trending Market Intelligence /marketintelligence/en/news-insights/trending/Xxf1nHPF9ESy3QVoRMr8TA2 content esgSubNav
In This List

Fitch affirms 2 Honduran banks


Insight Weekly: Bank boards lag on gender parity; future of office in doubt; US LNG exports leap


Insight Weekly: Job growth faces hurdles; shale firms sit on cash pile; Africa's lithium future


Street Talk | Episode 99 - Higher rates punish bond portfolios, weigh on bank M&A


Insight Weekly: Loan growth picks up; US-China PE deals fall; France faces winter energy crunch

Fitch affirms 2 Honduran banks

Fitch Ratings on Aug. 9 affirmed the long-term national rating of Banco de Desarrollo Rural Honduras SA, or Banrural Honduras, at AA(hnd), and the short-term rating at F1+(hnd).

Fitch also affirmed Banco Financiera Centroamericana SA, or Ficensa's long-term national rating at A-(hnd) and the short-term rating at F1(hnd).

The outlook on both Honduran banks' long-term ratings is stable.

Banrural Honduras' ratings reflect the potential support from its main shareholder, Guatemala's Banco de Desarrollo Rural SA, given the unit's high importance. The parent's willingness to support is also associated with its risk of reputation in case the Honduran subsidiary defaults.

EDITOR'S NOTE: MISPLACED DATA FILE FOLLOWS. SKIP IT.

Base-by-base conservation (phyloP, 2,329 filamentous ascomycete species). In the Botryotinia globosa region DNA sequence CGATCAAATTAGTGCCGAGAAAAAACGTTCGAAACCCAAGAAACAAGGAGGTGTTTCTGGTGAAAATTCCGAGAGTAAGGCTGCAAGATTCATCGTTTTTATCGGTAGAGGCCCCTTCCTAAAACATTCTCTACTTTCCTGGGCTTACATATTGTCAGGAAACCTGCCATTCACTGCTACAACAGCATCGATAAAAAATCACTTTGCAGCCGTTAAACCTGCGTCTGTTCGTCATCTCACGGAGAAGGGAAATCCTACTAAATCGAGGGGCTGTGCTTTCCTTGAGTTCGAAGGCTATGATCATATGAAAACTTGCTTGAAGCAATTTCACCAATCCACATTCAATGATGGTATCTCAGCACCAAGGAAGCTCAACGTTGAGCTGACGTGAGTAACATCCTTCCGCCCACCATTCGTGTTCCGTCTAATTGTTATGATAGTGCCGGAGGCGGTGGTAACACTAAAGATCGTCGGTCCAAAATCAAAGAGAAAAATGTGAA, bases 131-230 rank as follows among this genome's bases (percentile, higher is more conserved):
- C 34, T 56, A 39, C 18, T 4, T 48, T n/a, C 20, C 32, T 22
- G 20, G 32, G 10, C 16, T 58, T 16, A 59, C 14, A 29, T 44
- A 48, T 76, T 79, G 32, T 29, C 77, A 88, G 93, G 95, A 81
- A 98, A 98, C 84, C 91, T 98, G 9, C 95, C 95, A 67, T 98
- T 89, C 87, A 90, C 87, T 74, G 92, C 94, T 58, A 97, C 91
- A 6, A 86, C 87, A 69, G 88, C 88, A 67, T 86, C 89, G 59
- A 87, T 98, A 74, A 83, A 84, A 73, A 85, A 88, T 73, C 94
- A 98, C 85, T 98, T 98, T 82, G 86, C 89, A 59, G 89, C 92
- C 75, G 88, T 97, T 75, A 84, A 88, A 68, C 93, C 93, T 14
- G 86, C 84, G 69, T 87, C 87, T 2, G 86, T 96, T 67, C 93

Banrural Honduras had an operating profit-to-risk-weighted assets ratio of 1.2% as of March 2017, which Fitch expects will be stable. Loans over 90 days as a portion of the portfolio were at 2.3%, compared to the system average of 2.1%. Its Fitch Base Capital indicator was 10.2%.

Meanwhile, Ficensa's ratings reflect its intrinsic financial profile, which incorporates a low risk appetite and high credit quality due to a conservative credit policy. It also has an adequate equity position, with a Fitch Base Capital indicator of 12.7% that remained relatively stable. Its delinquency ratio was 0.3% and its past-due portfolio coverage was 6.9x as of March 2017, which stand out in Honduras' banking system.

However, these are offset by the bank's low and decreasing financial performance, which reflects poor portfolio performance, higher funding costs and administrative expenses. It also has a modest franchise that affects high concentrations on the balance sheet.